James C started a very useful thread about "Things I wish I'd known before surgery etc" to which many of us have added our thoughts.
I decided to combine all the info and suggestions from it into one list with the various things grouped by topic. And after consulting with James he initially arranged for this to become a sticky thread so that it stays at the top of the list. (So thanks to James and Peter for that). Now it is just one of the many threads in the main sticky thread at the top of the page.
So, to be quite clear, the original author of the following is actually many of the guys and gals who post here and not just me.
Feel free to suggest more tips etc., as I want to try to expand this to cover things like Radiation Therapy and Hormone Therapy, but the bulk of this is about surgery.
I will try and put the additions to the origional version in italics.
note added October 2010. I have added an additional section about external Radiation Therapy (RT) at the end of this first section about Surgery
AlfredAnd please bear in mind that however good this this info may seem it has not come from medically qualified experts PART ONE (Da VINCI) SURGERY
This List is divided into the following topics.GENERAL POINTSASKING QUESTIONS and TAKING NOTESDOCTORS and HOSPITALS SURGERY -THE DA VINCI ROBOT OPERATIONPAIN MEDICATIONTHE WOUNDSHYGIENE BOWEL MOVEMENTS, CONSTIPATION, BLOATING, DIARRHEA, RECTUM, DIETEXERCISECLOTHING PLANNINGSEX, PENIS, ORGASMS, ERECTILE DYSFUNCTION (ED) M*STERBATIONCATHETERS, INCONTINENCE, URINE, PEE, BLADDER, PADS PSA MONITORING GENERAL POINTS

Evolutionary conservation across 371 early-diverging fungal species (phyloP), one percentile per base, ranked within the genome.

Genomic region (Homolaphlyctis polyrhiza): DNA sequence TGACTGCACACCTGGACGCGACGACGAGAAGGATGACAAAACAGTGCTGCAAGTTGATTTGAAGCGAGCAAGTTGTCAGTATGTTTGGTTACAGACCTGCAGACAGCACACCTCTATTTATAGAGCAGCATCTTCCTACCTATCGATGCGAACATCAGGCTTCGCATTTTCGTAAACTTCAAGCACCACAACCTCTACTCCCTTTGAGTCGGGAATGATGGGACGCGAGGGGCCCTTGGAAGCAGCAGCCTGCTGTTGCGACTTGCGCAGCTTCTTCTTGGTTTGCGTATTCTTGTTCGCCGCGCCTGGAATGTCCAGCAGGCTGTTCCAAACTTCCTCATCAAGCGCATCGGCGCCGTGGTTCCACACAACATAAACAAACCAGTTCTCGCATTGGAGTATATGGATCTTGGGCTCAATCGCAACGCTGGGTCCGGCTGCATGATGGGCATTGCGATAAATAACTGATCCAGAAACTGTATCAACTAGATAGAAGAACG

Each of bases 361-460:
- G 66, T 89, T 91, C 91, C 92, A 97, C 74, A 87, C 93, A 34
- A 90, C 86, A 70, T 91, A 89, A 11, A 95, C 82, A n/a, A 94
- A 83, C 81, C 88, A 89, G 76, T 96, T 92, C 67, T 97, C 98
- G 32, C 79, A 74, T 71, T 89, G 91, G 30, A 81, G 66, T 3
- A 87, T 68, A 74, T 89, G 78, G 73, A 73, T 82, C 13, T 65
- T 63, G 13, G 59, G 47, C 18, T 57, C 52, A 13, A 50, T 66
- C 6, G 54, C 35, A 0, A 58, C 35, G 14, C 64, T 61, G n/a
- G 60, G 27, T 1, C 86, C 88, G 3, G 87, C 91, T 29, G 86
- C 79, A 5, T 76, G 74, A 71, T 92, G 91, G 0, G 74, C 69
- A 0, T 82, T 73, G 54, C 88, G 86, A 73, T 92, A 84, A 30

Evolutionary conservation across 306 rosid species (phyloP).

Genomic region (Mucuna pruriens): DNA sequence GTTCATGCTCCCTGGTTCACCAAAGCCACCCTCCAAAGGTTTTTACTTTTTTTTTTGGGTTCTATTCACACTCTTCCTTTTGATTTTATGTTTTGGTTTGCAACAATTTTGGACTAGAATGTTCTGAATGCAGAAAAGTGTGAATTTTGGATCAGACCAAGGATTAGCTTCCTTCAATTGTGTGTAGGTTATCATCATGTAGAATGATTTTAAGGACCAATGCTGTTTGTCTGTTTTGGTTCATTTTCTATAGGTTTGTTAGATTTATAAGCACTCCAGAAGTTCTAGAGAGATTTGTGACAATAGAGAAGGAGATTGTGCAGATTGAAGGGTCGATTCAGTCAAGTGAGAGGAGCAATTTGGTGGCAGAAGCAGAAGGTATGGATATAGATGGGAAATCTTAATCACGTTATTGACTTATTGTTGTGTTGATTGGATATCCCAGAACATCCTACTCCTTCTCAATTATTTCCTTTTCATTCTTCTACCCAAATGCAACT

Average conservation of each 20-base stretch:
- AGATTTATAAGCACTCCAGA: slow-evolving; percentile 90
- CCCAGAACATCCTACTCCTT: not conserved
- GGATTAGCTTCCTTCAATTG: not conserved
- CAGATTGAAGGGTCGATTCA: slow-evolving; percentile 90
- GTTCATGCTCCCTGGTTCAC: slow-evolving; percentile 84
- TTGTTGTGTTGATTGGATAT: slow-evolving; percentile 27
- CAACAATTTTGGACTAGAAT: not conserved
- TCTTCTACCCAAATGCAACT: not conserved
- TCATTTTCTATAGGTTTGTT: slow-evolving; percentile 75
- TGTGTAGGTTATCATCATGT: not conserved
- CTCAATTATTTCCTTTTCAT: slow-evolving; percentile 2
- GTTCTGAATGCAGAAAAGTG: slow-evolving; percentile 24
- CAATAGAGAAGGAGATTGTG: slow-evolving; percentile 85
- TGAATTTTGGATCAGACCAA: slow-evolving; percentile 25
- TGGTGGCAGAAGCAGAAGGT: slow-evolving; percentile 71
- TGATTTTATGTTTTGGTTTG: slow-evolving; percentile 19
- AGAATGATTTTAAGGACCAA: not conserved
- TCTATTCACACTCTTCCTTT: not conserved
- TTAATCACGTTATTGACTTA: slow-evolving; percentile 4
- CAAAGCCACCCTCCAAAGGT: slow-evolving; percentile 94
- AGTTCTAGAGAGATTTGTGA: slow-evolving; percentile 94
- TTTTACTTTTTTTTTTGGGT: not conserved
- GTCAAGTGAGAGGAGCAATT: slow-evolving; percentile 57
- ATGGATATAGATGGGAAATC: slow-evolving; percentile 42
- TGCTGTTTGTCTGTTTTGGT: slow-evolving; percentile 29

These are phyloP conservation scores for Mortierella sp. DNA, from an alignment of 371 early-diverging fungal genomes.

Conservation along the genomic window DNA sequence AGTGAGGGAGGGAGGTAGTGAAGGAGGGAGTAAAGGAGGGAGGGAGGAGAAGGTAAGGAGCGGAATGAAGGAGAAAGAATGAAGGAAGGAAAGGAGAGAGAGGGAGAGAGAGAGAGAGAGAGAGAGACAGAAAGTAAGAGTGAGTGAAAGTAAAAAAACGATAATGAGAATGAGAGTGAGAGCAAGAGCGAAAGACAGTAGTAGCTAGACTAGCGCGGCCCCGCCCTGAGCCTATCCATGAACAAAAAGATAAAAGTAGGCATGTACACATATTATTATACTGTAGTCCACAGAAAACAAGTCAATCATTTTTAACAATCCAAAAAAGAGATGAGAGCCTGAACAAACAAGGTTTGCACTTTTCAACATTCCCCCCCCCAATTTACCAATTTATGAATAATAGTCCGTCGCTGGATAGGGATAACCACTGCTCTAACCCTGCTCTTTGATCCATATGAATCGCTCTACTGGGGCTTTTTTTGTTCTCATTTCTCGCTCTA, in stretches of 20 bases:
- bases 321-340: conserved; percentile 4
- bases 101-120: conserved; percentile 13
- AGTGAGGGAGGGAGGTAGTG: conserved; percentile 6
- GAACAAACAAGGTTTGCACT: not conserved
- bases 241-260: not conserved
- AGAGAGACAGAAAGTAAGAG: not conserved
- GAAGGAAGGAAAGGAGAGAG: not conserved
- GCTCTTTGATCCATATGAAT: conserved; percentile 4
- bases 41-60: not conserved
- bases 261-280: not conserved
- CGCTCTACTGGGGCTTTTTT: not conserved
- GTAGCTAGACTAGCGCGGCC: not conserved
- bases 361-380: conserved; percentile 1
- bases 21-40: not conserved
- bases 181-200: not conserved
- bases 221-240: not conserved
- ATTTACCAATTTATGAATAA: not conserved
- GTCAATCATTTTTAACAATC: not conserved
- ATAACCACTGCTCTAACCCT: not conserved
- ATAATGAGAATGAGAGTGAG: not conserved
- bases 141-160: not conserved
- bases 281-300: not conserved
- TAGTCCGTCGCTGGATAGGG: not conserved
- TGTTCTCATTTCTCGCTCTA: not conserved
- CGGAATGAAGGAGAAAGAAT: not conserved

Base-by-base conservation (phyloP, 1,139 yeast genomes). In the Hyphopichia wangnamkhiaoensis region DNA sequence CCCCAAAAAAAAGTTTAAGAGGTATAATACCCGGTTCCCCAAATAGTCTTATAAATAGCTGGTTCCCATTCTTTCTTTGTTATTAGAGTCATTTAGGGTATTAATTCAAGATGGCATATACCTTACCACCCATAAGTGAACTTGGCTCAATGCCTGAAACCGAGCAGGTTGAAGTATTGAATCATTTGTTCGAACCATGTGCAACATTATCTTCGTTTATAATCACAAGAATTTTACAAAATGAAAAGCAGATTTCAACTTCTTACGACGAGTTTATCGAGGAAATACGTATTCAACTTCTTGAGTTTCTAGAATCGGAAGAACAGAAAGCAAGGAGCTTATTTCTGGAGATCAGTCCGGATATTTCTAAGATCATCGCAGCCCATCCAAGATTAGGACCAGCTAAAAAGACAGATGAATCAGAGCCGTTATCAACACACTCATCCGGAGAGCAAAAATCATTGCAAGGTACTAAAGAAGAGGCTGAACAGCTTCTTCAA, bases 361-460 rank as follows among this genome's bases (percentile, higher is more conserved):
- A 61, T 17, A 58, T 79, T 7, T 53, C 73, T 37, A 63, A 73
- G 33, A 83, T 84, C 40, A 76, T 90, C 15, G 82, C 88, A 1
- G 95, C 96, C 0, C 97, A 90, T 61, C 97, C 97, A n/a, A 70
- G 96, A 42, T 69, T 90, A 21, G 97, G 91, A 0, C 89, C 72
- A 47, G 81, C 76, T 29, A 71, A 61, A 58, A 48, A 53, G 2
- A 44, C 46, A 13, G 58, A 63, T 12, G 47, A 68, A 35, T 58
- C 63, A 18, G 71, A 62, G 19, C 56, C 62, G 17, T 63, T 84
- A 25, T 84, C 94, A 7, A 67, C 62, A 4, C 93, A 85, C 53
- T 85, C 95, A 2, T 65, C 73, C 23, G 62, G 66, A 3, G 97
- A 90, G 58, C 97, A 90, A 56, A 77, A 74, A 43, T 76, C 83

Check out the internet and the discussion groups/chat rooms on the net to see what everyone else has to say.
The HW Forum is one of the best places on the planet to vent, ask questions, help others, or just talk about
this horrible disease!
No two guys will have the exact same experience with surgery or recovery. Anytime you wonder why someone else’s experience is not the same as yours, repeat this line. Statistics are just that, statistics.
To some extent you will have to depend on luck.
You have to make an impossible choice.
You will have to put your faith in the hands of the doctors, surgeons, anesthetists and nurses.
Don't be fooled into thinking that "when the going gets tough the tough get going". It's not about
being tough, try being wise instead: the wise guy first makes sure he's going the right way, at the right speed, for the right reason, with the right information and has the right help! But yes does still get tough along the way.
You will most likely be dealing with incontinence and erectile dysfunction to some degree at some time depending on your age and condition. Incontinence and ED have never killed anyone. PCa has. Just do what has to be done!
PCa may cause sleepless nights both literally and metaphorically. You may get more tired more quickly and from less activity. You may not always be content or in a good mood.